A handful of transatlantic rowers had also set forth from Chatham. In 1966, two British Army paratroopers, Captain John Ridgeway and Sergeant Shay Blyth, arrived at the Boat Yard with a 20-foot open wooden dory and the desire to test their survival training by rowing home. The locals gave them new oars and taught them to row the dory, and a small flotilla of townsfolk towed them out beyond the breakers. Ninety-six days later, the Brits reached Ireland. At about the same time, a pair of British journalists tried to make the same crossing. But they did not start from the Boat Yard—they embarked from Orleans, another town on the Cape—and were never heard from again.
In 1980, the 36-year-old D'Aboville, an aristocrat and adventurer, appeared at the yard with a specially designed mahogany lifeboat, hoping to make the first solo row across the Atlantic. While D'Aboville's 18-foot craft had a cabin, it also had the fixed seat of a traditional rowboat. D'Aboville's boat was monstrously heavy—it weighed some 2,200 pounds when fully laden with about 60 gallons of water and 15 gallons of red wine. Within a week after setting forth, the Frenchman radioed for help. The sloshing movements of the craft had turned his wine into vinegar. A Greek ship responded to his predicament and offered to supply him with more wine. D'Aboville accepted, and went on his way. After 72 days, he arrived safely in Brittany and briefly became a national hero.
In 1987, a 29-year-old nuclear technician, Guy Lemonnier, announced that he could row to France in only 60 days. An accomplished oarsman, Lemonnier had trained with the French national team. His $100,000 Kevlar-and-fiberglass boat, the 21-foot Jacquet Enterprise, was equipped with a sliding seat to add leg power to the rowing stroke and a desalinization pump so he wouldn't have to carry a store of water. The loaded weight of the boat was 1,300 pounds.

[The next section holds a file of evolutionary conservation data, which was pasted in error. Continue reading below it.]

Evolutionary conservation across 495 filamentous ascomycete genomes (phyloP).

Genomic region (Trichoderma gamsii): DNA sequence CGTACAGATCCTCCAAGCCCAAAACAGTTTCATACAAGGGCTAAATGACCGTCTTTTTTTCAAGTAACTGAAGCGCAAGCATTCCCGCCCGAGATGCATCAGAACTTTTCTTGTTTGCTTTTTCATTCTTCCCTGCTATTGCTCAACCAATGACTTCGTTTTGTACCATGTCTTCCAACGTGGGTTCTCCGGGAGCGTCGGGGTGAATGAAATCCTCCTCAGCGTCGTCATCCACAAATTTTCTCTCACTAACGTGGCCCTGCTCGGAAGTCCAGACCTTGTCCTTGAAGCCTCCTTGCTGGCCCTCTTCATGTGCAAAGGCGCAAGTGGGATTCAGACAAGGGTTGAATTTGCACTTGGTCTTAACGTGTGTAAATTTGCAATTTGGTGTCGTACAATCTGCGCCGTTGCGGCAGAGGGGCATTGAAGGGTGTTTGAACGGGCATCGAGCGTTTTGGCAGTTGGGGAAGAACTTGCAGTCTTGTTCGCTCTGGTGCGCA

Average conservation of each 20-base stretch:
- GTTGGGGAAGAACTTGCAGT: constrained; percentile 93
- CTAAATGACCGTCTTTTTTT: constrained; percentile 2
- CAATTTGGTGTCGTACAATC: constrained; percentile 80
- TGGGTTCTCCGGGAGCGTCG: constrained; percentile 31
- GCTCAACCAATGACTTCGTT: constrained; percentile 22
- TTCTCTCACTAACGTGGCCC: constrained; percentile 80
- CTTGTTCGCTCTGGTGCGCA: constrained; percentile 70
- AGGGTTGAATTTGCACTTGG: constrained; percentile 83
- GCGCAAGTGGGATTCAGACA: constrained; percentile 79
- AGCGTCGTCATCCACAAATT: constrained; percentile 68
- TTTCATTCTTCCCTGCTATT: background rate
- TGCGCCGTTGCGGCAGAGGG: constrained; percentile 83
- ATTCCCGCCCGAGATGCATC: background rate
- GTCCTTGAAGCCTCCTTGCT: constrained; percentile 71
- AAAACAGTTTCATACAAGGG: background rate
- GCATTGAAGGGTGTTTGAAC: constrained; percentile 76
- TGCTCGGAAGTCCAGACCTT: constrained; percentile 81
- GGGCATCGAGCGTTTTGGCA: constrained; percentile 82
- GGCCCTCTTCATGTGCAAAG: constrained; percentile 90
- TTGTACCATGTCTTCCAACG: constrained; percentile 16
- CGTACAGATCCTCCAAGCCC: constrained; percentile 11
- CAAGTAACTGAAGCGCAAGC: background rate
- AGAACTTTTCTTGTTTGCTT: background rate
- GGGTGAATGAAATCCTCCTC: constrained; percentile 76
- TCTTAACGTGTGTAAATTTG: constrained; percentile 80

Lemonnier scorned the Mill Pond Boat Yard for a high-tech marina crosstown. During his days on the Cape, he spoke as if he believed that his combination of muscles and science could conquer any ocean. "I could row around Chatham for 60 days, no problem," he said at a press conference. "This is just that in a straight line." Not so. For several weeks Lemonnier rowed well and fast with the stream, but eventually he encountered the downside of a warm current that crosses a cold ocean. Storms tossed his boat around, beating Lemonnier up so badly that he had to be fished out of the sea by a Soviet trawler some 950 miles short of his goal.
Guerin began thinking about making the crossing in 1987 and got serious in September 1990. He had marine architect Olivier Racoupeau design a superlightweight boat (900 pounds, fully loaded) and talked a Kevlar manufacturer into donating the needed material. In early June, after a blessing at the French convent where Guerin's sister is a nun, Ramereve was put aboard a cargo ship for the voyage to the Mill Pond Boat Yard. There Guerin set up camp and prepared to enter the Gulf Stream.